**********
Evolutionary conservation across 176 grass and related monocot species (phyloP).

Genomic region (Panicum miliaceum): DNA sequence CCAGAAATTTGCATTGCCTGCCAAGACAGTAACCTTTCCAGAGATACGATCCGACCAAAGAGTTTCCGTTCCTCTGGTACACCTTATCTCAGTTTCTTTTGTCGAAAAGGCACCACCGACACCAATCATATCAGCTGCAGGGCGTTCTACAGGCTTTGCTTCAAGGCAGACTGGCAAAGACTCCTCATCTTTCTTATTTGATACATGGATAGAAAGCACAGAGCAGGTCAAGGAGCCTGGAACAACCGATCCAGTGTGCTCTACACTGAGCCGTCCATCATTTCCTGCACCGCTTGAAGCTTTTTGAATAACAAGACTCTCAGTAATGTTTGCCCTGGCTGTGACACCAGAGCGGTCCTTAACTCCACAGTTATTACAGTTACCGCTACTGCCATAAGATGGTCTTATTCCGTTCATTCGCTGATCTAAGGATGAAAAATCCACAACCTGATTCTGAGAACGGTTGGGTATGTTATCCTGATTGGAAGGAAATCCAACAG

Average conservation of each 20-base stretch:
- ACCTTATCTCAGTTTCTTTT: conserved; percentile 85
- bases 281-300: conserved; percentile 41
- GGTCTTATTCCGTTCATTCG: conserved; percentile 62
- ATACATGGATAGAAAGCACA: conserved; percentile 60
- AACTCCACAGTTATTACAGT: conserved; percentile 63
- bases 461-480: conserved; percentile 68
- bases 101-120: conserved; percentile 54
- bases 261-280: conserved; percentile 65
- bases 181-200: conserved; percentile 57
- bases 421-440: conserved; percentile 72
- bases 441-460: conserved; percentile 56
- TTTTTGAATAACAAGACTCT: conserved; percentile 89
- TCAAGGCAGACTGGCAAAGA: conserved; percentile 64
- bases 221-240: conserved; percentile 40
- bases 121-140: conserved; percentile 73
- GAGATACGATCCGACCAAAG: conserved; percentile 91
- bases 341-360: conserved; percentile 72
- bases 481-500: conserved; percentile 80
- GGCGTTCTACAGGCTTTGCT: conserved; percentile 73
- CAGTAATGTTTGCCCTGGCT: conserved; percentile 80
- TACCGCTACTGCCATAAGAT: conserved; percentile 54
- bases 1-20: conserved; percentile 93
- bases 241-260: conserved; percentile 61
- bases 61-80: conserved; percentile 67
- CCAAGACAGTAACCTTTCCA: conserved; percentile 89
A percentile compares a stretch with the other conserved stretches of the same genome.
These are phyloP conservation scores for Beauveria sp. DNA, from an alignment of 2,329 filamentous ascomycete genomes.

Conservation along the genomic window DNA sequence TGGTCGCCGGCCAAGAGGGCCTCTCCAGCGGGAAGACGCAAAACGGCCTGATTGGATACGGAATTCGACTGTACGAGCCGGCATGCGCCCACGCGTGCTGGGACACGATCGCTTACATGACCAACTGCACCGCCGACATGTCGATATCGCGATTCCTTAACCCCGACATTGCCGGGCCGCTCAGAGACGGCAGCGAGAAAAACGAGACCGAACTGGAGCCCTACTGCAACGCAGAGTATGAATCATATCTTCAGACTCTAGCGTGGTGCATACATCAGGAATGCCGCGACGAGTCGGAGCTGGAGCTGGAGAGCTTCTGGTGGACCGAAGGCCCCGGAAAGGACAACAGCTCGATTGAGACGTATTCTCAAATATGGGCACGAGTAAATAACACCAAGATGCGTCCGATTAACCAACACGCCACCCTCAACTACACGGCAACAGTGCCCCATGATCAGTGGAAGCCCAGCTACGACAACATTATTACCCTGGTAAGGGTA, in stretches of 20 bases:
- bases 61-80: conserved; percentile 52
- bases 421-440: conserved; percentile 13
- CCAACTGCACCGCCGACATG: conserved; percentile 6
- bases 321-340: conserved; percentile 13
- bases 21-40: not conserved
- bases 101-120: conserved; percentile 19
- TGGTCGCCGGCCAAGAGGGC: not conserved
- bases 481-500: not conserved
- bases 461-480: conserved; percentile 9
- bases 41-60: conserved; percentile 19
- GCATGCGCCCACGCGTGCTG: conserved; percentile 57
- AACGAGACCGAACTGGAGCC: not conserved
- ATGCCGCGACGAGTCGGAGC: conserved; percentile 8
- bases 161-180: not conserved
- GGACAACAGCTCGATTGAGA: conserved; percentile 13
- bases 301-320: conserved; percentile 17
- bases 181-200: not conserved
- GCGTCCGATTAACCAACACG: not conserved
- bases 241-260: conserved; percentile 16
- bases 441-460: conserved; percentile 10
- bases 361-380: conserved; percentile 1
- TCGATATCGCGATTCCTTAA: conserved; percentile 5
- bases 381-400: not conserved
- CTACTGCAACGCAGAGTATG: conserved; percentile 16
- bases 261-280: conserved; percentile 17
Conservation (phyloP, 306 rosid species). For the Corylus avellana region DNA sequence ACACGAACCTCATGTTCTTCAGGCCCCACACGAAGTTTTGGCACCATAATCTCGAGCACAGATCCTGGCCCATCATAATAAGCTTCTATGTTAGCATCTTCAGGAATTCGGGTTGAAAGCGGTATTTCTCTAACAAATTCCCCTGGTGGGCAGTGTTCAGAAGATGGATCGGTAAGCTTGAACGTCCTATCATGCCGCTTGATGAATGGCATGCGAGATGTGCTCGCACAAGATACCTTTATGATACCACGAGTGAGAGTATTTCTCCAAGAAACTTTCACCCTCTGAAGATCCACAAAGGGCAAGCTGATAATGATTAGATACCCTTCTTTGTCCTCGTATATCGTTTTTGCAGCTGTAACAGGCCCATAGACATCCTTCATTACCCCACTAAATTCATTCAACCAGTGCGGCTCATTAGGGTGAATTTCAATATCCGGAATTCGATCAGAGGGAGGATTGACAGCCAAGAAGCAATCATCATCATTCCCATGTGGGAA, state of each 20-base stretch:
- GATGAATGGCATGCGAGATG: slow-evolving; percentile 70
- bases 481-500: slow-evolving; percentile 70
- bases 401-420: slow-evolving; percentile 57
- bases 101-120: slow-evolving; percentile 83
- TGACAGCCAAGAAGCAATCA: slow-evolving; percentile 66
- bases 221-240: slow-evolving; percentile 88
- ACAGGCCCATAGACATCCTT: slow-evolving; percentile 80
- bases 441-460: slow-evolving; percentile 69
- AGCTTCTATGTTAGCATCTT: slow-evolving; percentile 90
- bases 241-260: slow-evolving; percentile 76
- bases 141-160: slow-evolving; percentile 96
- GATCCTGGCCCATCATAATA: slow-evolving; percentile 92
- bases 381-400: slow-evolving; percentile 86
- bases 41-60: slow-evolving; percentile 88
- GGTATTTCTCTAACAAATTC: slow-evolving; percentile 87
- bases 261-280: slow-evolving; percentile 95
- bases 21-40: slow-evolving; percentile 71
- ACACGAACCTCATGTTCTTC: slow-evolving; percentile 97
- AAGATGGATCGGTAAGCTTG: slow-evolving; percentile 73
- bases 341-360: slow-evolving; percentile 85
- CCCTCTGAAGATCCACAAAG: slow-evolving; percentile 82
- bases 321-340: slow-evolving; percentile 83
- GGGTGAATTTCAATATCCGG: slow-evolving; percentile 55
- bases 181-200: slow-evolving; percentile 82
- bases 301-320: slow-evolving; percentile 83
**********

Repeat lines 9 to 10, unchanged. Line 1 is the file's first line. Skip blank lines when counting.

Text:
- bases 461-480: conserved; percentile 68
- bases 101-120: conserved; percentile 54